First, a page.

With house prices sky rocketing and wages stuck in mud, this is causing rental affordability to be the worst it has ever been in Victoria. Roughly ten years ago 30 per cent of rental properties in the Melbourne Metropolitan area were classified as being affordable for the low earning families, however to date only 5.7 percent think this. Similarly, only 0.4 percent of one bedroom rentals are known for being affordable by low income individuals.
Property Manager, Elizabeth Ribarsky feels that “Wages have not proportionally increased with rental prices, and from this we are seeing more people renting and renting for a greater period of time”. This has been backed up by Real Estate Institute of Victoria (REIV) where we have seen a decrease in vacancy rate, from 3.2 per cent in 2012, and dropping down to 2.1 per cent in 2017. Also, the median rental prices have also jumped up by $10, in a matter of a month ($420 in August 2017, to $430 in September 2017).
Elizabeth also mentions that “We are seeing a scorched housing market when it comes to buying a property, where many families and individuals are being forced to rent, thus resulting in a more competitive market, alongside with higher rent prices and decreasing vacancy rates.
REIV presented that in the regional areas of Victoria, the median rental price is significantly lower, at $310 a week. However, Elizabeth said that “even though the rent was cheaper in these areas, people’s wages were a lot lower, meaning the overall financial pressures were a lot bigger.
If you are unemployed and you are on Newstart allowance, you are most likely to receive $340 a week, and if you decide to rent a one bedroom apartment in Melbourne you will end up paying $340. Meaning you do not have enough money to even buy the necessities to live such as food and clothing.
Pushed Beyond your Boundary
Properties in regional areas have begun to increase in popularity with a 3-bedroom home in Torquay was once $380 in 2011, however to date the exact same property can be seen renting at $450 a week.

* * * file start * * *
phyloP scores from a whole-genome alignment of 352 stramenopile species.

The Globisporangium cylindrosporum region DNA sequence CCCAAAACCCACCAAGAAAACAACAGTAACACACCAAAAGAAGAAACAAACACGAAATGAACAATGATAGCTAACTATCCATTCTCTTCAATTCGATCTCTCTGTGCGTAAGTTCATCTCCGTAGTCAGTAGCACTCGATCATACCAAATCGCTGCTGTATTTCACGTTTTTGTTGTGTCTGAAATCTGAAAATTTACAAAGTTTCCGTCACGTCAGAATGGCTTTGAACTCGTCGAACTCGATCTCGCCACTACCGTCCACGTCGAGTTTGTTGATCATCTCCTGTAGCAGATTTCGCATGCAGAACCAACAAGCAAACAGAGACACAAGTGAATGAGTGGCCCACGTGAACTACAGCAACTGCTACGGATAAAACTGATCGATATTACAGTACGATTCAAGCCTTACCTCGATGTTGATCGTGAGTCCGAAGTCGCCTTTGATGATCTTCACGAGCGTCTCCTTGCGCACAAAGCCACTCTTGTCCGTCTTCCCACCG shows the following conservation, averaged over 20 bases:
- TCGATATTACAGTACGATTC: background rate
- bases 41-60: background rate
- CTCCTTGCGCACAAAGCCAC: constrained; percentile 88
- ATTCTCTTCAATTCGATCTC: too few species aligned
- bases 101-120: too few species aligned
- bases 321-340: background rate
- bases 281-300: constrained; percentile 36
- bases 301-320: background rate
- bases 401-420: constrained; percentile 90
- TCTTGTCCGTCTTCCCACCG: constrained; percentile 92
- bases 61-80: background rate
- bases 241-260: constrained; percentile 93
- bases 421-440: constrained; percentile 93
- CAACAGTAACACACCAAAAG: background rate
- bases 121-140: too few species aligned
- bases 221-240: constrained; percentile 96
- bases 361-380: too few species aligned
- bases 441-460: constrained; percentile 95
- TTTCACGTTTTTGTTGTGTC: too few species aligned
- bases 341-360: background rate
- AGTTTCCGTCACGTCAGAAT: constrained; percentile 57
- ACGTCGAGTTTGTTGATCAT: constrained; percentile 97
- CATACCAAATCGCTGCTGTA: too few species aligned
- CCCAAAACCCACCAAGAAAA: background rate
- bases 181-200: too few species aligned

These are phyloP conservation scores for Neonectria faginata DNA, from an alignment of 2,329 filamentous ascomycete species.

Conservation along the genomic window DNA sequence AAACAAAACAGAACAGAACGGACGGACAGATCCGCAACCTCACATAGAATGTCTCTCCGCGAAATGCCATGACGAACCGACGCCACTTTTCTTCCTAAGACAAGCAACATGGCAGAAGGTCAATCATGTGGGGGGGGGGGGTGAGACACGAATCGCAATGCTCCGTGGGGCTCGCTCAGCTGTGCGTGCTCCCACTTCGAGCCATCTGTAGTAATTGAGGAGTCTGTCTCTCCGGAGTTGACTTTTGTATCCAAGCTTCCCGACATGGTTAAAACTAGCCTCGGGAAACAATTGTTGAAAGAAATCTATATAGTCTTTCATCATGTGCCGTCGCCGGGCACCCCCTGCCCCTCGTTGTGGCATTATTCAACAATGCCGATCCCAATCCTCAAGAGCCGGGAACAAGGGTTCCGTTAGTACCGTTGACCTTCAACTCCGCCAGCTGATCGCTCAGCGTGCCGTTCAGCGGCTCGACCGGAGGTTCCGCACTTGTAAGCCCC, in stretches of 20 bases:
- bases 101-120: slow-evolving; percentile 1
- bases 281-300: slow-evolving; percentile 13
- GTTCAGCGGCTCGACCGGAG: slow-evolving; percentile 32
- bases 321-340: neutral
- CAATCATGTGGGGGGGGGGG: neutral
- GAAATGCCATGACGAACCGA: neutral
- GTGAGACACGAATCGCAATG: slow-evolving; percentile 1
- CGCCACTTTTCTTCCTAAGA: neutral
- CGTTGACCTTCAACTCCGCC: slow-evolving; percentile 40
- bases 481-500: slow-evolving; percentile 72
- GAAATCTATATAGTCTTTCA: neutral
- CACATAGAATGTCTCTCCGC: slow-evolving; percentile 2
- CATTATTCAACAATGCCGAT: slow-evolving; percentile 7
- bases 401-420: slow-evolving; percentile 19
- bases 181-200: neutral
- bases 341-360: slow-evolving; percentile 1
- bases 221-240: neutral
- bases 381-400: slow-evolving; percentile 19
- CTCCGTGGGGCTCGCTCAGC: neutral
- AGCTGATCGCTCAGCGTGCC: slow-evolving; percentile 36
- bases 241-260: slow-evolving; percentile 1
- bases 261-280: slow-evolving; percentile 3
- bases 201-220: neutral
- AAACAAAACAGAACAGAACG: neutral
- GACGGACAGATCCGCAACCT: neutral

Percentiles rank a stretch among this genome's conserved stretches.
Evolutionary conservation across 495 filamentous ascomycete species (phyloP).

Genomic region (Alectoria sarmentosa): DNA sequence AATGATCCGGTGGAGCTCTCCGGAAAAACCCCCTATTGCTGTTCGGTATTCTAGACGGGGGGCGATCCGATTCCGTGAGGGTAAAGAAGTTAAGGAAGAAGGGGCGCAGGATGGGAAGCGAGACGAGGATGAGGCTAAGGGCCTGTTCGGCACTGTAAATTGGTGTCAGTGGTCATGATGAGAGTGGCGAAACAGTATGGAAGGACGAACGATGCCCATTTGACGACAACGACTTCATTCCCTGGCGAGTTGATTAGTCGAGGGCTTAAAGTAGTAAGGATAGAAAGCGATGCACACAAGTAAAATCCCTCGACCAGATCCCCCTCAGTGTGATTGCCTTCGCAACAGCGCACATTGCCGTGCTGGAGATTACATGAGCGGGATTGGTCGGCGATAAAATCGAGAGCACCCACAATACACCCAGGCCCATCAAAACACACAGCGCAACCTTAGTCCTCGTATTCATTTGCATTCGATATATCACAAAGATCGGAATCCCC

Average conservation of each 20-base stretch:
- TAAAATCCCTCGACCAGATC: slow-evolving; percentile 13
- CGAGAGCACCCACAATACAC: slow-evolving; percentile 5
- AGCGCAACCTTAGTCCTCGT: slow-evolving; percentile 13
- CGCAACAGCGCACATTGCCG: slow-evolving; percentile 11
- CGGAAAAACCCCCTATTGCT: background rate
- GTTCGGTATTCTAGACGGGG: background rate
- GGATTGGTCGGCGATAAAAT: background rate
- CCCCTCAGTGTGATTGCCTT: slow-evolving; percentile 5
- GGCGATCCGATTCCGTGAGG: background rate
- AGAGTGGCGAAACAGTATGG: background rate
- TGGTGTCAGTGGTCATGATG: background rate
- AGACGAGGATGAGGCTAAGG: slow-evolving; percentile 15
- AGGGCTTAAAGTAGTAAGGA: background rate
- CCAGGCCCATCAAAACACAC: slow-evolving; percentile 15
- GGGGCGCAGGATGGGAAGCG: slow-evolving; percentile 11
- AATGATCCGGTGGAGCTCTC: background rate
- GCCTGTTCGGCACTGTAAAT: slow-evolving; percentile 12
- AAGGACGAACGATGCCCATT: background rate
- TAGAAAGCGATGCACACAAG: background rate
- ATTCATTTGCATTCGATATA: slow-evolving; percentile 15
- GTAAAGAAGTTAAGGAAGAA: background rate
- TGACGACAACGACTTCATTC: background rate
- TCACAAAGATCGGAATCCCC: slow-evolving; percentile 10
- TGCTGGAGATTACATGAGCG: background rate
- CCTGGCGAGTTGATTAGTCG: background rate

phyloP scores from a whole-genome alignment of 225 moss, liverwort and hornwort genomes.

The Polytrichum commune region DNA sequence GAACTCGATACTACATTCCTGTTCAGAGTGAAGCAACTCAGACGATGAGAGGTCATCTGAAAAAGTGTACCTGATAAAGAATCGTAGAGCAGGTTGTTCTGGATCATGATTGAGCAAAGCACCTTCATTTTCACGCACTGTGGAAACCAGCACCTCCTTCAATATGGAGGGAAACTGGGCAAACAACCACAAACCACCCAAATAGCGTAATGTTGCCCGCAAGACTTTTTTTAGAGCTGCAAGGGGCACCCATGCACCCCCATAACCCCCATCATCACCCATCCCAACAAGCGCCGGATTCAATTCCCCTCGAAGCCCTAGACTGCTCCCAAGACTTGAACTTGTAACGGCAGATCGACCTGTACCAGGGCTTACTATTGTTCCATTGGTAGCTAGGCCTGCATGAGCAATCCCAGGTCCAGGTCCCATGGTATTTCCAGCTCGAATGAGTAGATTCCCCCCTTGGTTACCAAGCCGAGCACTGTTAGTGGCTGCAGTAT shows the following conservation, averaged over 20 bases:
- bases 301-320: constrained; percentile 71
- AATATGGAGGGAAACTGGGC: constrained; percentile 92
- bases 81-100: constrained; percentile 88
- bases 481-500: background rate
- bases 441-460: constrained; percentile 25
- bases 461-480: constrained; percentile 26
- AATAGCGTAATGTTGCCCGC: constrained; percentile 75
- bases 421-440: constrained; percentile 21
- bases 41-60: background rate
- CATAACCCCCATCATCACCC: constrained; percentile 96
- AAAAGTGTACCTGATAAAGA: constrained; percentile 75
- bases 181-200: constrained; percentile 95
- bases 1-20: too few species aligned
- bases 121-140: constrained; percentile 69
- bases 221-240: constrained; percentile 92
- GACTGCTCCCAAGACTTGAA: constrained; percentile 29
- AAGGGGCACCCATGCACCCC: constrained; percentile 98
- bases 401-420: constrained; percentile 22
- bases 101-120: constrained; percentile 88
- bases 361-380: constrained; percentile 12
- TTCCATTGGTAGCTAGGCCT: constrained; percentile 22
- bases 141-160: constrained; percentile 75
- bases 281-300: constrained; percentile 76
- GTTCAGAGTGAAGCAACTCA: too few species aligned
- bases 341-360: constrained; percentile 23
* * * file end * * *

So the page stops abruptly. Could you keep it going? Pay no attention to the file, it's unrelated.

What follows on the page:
With many families getting pushed out of the Melbourne CBD to live in more rural areas like Torquay, Newtown, Portland and many other towns, this will eventually lead to rural areas becoming more popular and then becoming unaffordable, this could potentially result in families living in Woop Woop.
Even if a family or individual ends up finding a more affordable rental property, this could be because it is located in unsafe areas with high crime rates, or unsafe boarding houses that have damaged windows or walls, thus resulting in low rental prices.
Some individuals have admired the Victoria Government for intervening and taking action by investing in public housing, and policy changes with stamp duty for first home buyers and investors, however many critics have said that more needs to change, especially at the federal level.
Elizabeth said that the tax system was faulty as they wanted to incentivise investment, and to reduce tax, however this would come at a cost of first home buyers not being able to buy a property.
Elizabeth mentioned that the “Government hold a lot of power and need to ensure that the property market does not continue to sky rocket, however they need to priorities housing affordability and support renter’s rights.